Some write left-handed, some right. Some rise early, some stay up late. And in another human dichotomy—some read, and some re-read. We recidivists return over and over to favorite books. Why, when new books abound, waiting to be discovered (here I mention David Malouf’s Ransom), do we rummage the shelves for a book we’ve read and re-read?
I too “fall back.” I plead guilty to reading and re-reading favorite children’s books and books for adult children. Books that gripped me the first time I read them: Kim, by Rudyard Kipling. The Lion, the Witch and the Wardrobe. The Fellowship of the Ring, The Dark Is Rising trilogy by Susan Cooper, thumbed and re-thumbed. And then mysteries, sagas and spies: Dorothy Sayers, Reginald Hill, James Clavell, John Le Carré—especially Smiley’s People. Watching George Smiley retrace the desperate steps of old Vladimir across Hampstead Heath until he finds the hidden cigarette packet: Moscow rules! Mei-Mei and Struan, dodging pirates while steering a bullion-laden junk down the Pearl River: flaming arrows! Kim, caring for his Tibetan lama, learning the jewel trick in Simla, shouldering the Himalayan foothills as he embarks on the Great Game and with the lama finds the River of the Arrow. Hurree Baba reminding Kim not to use Muslim expressions when wearing Hindu disguise.
Why? One confirmed re-reader says, “I revisit these little worlds. I can’t change the endings. I have no responsibilities.”
Not that these tales teach no lessons. Kim learns love and responsibility. Lucy and her siblings learn hard lessons: stick to instincts, stay loyal and tell the truth—in order to save Mr. Tumnus. Young Will Stanton in The Dark Is Rising bears the responsibility of the four signs on his belt and feels the power of the dark as well as the light.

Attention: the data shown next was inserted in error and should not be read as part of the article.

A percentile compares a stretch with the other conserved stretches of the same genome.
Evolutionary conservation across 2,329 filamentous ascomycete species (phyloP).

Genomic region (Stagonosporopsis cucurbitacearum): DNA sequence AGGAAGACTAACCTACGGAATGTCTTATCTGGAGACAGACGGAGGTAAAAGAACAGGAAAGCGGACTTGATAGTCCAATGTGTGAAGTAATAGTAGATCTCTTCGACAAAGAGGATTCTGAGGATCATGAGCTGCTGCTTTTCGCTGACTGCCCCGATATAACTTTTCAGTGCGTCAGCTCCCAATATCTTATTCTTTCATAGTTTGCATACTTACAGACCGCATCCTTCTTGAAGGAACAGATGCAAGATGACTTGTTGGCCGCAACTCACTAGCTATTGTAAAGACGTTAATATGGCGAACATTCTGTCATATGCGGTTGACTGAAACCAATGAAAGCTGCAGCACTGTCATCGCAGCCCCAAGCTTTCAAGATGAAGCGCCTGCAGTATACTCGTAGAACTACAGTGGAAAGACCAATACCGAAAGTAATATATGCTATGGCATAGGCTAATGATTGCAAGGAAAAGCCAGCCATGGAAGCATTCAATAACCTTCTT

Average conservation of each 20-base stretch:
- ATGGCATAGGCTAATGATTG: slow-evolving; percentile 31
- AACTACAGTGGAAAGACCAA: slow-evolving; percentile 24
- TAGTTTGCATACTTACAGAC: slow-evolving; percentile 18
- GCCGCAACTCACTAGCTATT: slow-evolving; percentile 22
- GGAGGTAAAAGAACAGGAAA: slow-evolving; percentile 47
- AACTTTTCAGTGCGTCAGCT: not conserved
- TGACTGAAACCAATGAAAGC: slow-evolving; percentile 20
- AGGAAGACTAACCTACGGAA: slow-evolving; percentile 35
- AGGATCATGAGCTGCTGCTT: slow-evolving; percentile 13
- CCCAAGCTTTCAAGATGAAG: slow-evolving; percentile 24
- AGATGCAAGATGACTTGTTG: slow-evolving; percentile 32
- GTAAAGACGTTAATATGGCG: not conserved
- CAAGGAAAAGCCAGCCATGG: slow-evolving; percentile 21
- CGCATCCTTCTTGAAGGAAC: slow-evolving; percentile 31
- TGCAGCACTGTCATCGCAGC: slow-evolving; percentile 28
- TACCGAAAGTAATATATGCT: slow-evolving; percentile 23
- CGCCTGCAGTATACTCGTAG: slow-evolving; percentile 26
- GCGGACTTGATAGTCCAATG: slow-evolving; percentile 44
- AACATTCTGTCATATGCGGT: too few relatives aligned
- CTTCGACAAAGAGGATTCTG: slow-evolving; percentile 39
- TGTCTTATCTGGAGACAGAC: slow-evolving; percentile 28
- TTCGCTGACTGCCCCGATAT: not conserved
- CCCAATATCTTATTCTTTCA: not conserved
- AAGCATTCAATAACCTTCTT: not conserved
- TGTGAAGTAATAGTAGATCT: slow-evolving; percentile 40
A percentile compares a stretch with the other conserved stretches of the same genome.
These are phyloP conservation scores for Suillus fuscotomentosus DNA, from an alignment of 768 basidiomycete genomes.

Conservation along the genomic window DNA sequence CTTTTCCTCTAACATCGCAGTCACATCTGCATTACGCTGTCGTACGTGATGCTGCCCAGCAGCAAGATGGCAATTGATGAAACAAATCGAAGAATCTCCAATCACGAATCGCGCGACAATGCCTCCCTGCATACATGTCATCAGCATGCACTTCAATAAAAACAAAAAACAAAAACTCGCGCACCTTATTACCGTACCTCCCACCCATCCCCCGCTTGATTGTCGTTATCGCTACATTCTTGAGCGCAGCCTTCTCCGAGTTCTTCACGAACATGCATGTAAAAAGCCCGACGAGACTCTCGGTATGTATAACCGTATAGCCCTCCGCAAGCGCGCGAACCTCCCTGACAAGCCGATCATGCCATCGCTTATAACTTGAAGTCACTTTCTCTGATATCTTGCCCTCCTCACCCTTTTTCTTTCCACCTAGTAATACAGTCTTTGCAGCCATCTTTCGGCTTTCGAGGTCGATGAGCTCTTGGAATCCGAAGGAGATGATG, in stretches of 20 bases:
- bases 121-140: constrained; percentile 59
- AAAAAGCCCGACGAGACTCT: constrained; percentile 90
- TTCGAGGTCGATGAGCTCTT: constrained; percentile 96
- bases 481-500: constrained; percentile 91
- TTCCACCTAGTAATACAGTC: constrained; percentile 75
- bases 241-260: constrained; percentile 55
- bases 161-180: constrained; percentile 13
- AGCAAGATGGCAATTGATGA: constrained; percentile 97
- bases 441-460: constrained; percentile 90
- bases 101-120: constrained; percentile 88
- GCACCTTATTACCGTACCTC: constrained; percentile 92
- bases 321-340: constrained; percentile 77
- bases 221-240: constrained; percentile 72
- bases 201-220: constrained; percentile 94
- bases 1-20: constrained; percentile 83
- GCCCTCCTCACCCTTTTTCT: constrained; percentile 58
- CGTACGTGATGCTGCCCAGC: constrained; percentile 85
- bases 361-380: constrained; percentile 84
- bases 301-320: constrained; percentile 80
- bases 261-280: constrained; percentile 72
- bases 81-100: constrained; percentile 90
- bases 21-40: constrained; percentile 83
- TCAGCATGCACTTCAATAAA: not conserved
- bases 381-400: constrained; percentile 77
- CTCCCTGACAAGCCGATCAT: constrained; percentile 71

Not totally. Children must leave the wardrobe, Struan must await the worst typhoon, Smiley must watch Karla toss Ann’s gold lighter at his feet. No, not happy. Loose ends remain, future threats loom. But we feel again the empowering of the characters as they become equipped for what they must face. We’ve felt again the power of a special world we loved.
But the fellow re-reader says he takes a different journey in re-reading what we call a great novel: “Each time I read a great book, it’s a different book. I see things I didn’t hear before, hear voices I didn’t hear before, experience something I didn’t experience before.”
I re-read To the Lighthouse at least every other year, always captured by Virginia Woolf’s ability to catch in two sentences the very heart of those characters and their relationships. This May I re-read The Waves, where she pushes the novel to a new form in her quest to understand human consciousness. This time Virginia Woolf made me ask myself the same question that Bernard keeps asking in The Waves, about individual consciousness and our collective lives. More on that next time, maybe.
Meanwhile, on to David Malouf’s Ransom. Malouf re-imagines Achilles’ furious grief over the death of his childhood soulmate Patroclus, his retribution on Hector, and then the visit King Priam makes to Achilles, seeking return of his son Hector’s corpse. Maybe Malouf brings this story to such vivid life by showing us how Priam chooses to make the visit in a mule-driven cart instead of a chariot, and learns from the simple mule-driver how to taste an olive, a griddle-cake, how to cool dusty royal feet in a small stream. Maybe he also does it by letting us see childhood through Achilles’ eyes. But no spoilers here.
New books abound, and this one, rooted in one of our oldest shared stories, is so worth reading. Now back to my waiting mystery draft.
Helen Currie Foster is the author of the Alice MacDonald Greer mysteries: Ghost Cave, Ghost Dog, Ghost Letter, and Ghost Dagger. She practices environmental law in Austin and lives in the Texas Hill Country, where her books are set.